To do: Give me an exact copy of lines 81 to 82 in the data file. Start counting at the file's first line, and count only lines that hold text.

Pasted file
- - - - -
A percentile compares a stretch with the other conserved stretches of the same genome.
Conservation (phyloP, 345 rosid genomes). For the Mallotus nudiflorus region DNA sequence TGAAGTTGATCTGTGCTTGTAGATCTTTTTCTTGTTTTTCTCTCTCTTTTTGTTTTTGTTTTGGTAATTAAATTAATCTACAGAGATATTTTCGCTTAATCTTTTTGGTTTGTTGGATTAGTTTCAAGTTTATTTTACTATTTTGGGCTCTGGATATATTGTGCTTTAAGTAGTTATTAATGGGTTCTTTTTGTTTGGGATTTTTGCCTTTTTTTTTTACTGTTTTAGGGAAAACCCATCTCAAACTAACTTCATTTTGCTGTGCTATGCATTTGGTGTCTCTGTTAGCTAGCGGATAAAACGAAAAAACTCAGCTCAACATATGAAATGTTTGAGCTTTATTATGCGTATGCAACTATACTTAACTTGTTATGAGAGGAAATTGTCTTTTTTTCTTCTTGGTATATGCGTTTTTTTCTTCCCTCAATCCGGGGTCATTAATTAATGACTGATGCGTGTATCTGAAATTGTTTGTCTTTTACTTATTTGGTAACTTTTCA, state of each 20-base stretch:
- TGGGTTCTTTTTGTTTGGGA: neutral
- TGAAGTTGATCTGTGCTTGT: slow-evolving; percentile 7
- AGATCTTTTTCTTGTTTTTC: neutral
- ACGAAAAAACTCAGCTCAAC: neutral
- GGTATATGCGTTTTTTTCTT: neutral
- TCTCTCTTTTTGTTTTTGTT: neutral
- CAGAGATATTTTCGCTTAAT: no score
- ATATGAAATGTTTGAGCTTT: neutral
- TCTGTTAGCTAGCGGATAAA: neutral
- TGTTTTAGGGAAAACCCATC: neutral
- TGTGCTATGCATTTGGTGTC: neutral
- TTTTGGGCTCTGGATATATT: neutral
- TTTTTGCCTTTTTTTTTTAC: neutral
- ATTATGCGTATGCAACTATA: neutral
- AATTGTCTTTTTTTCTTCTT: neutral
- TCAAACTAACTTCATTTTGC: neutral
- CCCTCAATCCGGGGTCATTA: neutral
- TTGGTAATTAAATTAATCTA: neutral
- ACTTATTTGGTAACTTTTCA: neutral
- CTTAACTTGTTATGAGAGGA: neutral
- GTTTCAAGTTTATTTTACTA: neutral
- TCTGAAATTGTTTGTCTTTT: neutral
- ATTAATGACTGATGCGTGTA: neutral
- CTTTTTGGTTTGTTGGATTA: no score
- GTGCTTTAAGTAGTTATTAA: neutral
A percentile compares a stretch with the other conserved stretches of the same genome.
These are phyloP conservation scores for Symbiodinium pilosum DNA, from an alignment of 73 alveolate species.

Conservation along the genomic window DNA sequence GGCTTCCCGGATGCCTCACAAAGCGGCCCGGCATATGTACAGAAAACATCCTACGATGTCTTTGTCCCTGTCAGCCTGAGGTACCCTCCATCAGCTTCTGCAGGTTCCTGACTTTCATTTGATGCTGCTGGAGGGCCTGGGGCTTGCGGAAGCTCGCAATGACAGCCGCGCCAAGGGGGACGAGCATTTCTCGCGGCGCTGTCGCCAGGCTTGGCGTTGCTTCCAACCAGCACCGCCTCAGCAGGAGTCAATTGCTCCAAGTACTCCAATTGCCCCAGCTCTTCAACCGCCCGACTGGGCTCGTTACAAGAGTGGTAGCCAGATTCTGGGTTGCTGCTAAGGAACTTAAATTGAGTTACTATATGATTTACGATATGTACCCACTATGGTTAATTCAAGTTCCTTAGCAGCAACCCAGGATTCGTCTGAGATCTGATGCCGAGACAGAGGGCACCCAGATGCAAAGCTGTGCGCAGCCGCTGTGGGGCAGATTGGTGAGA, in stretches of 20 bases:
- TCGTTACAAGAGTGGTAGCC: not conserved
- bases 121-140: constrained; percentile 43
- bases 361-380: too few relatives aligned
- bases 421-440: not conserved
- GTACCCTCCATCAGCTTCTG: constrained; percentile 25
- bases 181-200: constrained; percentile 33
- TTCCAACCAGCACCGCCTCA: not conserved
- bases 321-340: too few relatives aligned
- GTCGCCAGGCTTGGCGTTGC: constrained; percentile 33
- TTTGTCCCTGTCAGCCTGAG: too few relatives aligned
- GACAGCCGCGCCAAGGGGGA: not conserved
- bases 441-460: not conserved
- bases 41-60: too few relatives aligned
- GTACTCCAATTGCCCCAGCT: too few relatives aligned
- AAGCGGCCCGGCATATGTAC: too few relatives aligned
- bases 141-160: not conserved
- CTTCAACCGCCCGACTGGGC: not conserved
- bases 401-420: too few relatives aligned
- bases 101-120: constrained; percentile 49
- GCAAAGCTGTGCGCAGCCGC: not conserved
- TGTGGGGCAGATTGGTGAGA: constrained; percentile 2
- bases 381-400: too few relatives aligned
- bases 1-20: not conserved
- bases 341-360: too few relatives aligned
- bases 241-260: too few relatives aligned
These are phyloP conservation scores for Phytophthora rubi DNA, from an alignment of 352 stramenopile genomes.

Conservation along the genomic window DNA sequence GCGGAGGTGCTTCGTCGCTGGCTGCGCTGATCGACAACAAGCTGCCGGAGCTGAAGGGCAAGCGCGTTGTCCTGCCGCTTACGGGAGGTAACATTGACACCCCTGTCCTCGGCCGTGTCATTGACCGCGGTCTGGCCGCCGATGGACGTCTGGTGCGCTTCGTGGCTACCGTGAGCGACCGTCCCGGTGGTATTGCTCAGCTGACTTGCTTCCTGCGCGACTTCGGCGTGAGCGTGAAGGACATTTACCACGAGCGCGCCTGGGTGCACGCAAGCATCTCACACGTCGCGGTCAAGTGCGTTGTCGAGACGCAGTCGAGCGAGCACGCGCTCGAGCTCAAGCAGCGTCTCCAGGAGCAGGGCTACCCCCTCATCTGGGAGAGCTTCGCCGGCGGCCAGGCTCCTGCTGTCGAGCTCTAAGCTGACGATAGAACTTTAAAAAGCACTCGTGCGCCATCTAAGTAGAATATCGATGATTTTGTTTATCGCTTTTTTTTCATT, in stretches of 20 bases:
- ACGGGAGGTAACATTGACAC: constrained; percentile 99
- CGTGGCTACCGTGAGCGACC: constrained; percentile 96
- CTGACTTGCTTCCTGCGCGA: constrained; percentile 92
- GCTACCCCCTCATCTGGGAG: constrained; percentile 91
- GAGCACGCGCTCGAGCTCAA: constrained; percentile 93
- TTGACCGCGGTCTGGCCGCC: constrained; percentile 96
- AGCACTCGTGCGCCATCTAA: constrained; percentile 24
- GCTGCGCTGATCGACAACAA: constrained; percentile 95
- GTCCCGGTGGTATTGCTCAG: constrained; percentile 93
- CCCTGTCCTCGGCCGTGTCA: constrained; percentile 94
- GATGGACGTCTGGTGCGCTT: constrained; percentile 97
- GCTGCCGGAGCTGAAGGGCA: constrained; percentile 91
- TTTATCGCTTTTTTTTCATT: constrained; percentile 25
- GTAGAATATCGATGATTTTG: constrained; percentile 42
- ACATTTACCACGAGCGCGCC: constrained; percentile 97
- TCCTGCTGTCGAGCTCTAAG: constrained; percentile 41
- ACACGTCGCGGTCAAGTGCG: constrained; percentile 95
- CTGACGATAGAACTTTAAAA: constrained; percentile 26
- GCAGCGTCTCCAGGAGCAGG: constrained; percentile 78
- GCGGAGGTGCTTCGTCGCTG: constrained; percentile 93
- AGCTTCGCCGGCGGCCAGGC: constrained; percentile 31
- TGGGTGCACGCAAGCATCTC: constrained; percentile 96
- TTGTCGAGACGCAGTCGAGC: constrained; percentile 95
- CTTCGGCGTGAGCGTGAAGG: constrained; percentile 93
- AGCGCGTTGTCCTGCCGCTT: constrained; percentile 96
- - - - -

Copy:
- CTTCGGCGTGAGCGTGAAGG: constrained; percentile 93
- AGCGCGTTGTCCTGCCGCTT: constrained; percentile 96